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I WAS THUS FORCED TO QUESTION THE TRADITIONALLY HELD OPINION THAT THE MOSES-LED GROUP, ON ITS WAY FROM EGYPT TO THE LAND OF CANAAN, PASSED THROUGH/AROUND EDOM (AND MOAB) DURING THE LATE BRONZE-IRON I PERIODS.On the basis of recent archaeological work, I concluded that a Moses-led group would have encountered little, if any, opposition if it had passed through the territories in question during the periods traditionally associated with this event.Hoffmeier argues that Moses being a Prince of Egypt would have been an educated man and capable of writing and composing a record of the Exodus and its itinerary.He therefore rejects Redford's proposal as nonsense:"It is inconceivable that early Israelites were incapable of preserving their early history, in either oral or written form, from the second half of the second millennium onward... Moses' activities and speeches are presented in the third person, a format which would _not_ have been used by Moses had he really written the account appearing in the Holy Bible. Ge ) and they are feared by Israel upon her departure from Egypt (Ex ). Certain locations mentioned in the Pentateuch, the first five books of the Bible, which also include the Exodus account, have been identified by archaeologists and excavated; the excavations revealed that these sites either were not in existence in Moses' days, or if they were in existence, they were abandoned and not occupied _contra_ the biblical portrayal of events. Had Moses (or some other eye-witness) written the Exodus account the number of letters used for writing would be 30 in 1552/1446 B. If some of the sites mentioned in the Pentateuch and Exodus narratives were not in existence or deserted in Moses' time (1512/1446 B. so there would be no need for the Exodus to avoid the way to the land of the Philistines.Obviously someone else is writing about Moses and describing his activities (Cf. The Philistines are portrayed as being in Canaan in the days of Abraham (circa 2100 B. Archaeology has established that the Philistines are the Pelest of Ramesside era records and they did not settle in Canaan until circa 1175 B. Thus the Exodus account is _in error_ in having Philistines present circa 1512 B. The archaeological excavations revealed that some of the sites were in existence only in the 7th century B. so this anomaly suggests the Exodus account is no earlier. C.) "how" can one identify the route of the Exodus from the itinerary given in Numbers 33:1-50? That is to say, if there was an Exodus circa 1512/1446/1260 B. they probably did take "the way to the land of the Philistines" as the Philistines were not present to oppose them.It is the Late Iron Age II Period, the 7th-6th centuries B. Some scholars have suggested on this archaeological basis that the Exodus account was composed towards "the end of the Late Iron Age II Period," the author and his audience being apparently _unaware_ that the cities in existence at this time were _not_ in existence (or if in existence, they were unoccupied) within the time frame the anonymous author cast the Exodus story in. For the reasons why "Sites mentioned in the Exodus narrative are real.I understand that Genesis-2 Kings was composed in 560 B. A few were well known and apparently occupied in much earlier periods and much later periods- after the kingdom of Judah was established, when the text of the biblical narrative was set down in writing for the first time.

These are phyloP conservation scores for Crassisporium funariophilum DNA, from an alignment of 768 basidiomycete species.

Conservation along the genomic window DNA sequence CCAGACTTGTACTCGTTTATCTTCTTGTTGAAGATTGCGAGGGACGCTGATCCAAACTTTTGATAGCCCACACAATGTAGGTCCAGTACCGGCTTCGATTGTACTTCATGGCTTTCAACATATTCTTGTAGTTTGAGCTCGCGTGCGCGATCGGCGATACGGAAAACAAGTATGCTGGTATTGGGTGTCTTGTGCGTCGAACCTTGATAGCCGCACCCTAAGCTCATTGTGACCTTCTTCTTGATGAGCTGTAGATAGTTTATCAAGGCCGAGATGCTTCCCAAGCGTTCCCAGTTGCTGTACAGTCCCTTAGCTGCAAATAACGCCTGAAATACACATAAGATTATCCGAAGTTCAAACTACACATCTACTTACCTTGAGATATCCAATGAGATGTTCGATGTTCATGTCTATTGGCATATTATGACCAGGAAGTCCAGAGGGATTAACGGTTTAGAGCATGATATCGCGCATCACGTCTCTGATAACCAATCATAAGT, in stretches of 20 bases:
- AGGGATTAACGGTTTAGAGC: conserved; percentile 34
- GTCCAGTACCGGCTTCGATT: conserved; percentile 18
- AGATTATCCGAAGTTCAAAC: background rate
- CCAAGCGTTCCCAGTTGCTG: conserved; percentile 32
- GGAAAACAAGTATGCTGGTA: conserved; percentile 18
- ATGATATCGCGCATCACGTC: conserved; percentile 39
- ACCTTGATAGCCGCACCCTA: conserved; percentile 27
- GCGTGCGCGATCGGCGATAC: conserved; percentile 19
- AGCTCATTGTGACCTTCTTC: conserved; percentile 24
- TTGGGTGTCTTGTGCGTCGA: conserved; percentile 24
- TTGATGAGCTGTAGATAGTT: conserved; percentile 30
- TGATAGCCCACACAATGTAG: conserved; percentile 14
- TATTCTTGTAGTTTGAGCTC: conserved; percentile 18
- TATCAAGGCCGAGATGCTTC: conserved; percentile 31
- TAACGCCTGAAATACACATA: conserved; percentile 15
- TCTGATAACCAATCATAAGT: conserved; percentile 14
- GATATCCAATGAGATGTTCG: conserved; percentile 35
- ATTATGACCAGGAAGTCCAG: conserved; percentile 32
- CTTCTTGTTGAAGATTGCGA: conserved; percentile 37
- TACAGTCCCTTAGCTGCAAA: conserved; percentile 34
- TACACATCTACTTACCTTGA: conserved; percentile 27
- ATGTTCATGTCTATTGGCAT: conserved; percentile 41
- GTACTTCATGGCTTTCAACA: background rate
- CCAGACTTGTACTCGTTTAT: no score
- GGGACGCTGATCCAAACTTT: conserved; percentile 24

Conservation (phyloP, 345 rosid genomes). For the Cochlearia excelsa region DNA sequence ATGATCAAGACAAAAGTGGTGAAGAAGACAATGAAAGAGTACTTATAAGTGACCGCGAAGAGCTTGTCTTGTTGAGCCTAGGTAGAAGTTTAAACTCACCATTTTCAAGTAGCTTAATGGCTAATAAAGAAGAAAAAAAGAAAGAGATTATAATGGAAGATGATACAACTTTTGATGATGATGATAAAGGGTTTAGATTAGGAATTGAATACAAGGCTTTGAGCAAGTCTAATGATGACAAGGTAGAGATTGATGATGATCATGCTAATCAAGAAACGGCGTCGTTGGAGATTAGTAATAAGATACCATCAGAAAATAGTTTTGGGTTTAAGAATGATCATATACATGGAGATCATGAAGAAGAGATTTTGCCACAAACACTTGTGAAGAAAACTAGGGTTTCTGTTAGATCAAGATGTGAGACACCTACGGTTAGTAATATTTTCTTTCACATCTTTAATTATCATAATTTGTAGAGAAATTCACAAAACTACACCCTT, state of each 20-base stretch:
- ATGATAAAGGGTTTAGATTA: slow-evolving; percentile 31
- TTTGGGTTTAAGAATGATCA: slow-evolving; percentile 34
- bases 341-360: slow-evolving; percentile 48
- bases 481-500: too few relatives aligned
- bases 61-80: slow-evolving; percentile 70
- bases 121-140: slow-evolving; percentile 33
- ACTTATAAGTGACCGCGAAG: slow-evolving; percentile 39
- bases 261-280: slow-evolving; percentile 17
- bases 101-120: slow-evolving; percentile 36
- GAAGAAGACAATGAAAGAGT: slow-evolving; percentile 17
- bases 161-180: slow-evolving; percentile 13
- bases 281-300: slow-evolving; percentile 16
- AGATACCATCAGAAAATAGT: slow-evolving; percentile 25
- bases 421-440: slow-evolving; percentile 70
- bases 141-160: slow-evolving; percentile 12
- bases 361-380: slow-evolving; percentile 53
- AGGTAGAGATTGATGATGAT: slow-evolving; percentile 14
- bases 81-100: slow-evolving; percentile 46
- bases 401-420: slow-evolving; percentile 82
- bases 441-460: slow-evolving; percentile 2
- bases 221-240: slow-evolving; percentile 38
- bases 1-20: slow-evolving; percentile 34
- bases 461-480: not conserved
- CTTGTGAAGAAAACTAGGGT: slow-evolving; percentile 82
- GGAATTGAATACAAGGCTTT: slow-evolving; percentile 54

On the other hand, the Iron II Age is well represented in all of these areas.

There were _no_ Philistines in Canaan to harass Israel in a 1512 or 1446 B. Consequently, this massive military facility would have had troops stationed continuously throughout the New Kingdom.

Therefore, it is most unlikely the Israelites would have taken this way out of Egypt...

If I am correct in believing that there was an historical Moses who was a product of the royal nursery, then he would have been trained in the Egyptian scribal tradition. Redford thinks these events derived from the Hyksos experience in Egypt -their migration, period of dominance, followed by their forced exodus. crops up which aligns with the reign of Pharaoh Ahmose I who expelled the Hyksos:"However, as Jack showed, if all the periods are added together, such as the forty years in Sinai, the lengths of the judges, and periods of peace between the judges, plus the length of David's reign, the total is 534 years. Egyptian priest and historian Manetho claimed Israel was expelled by a pharaoh called Rameses and his notion aligns somewhat with the Ramesside Iron Age I archaeological evidence found in Transjordan and Canaan.

During the New Kingdom, some Egyptian scribes connected to the court had to be bilingual to deal with communiques that came to Pharaoh from the far reaches of the empire, like the Amarna letters, written in cuneiform. For him a particular group of Shasu (Bedouin) who lived in the Sinai and the Negev are the forebears of Israel. I have noted that when this figure is added to Solomon's 4th year (circa 966 B. On top of this figure, the duration of Joshua's leadership in Canaan and the length of Saul's kingship, which are not preserved, bring the total close to six hundred years." Canaan in Ramesside times does witness the sudden appearance of over 600 villages, hamlets and farms of stone on both sides the the Jordan River as portrayed in the Book of Joshua. Most archaeologists identify Israel's settlement in Canaan with the Iron Age I findings (circa 1200-1100 B. The Bible does suggest Israel leaves a location in Egypt called Rameses (Ex , ; Nu 33:3) and a "land of Rameses" (Ge ) and they identify this name with Pharaoh Rameses I (ca.

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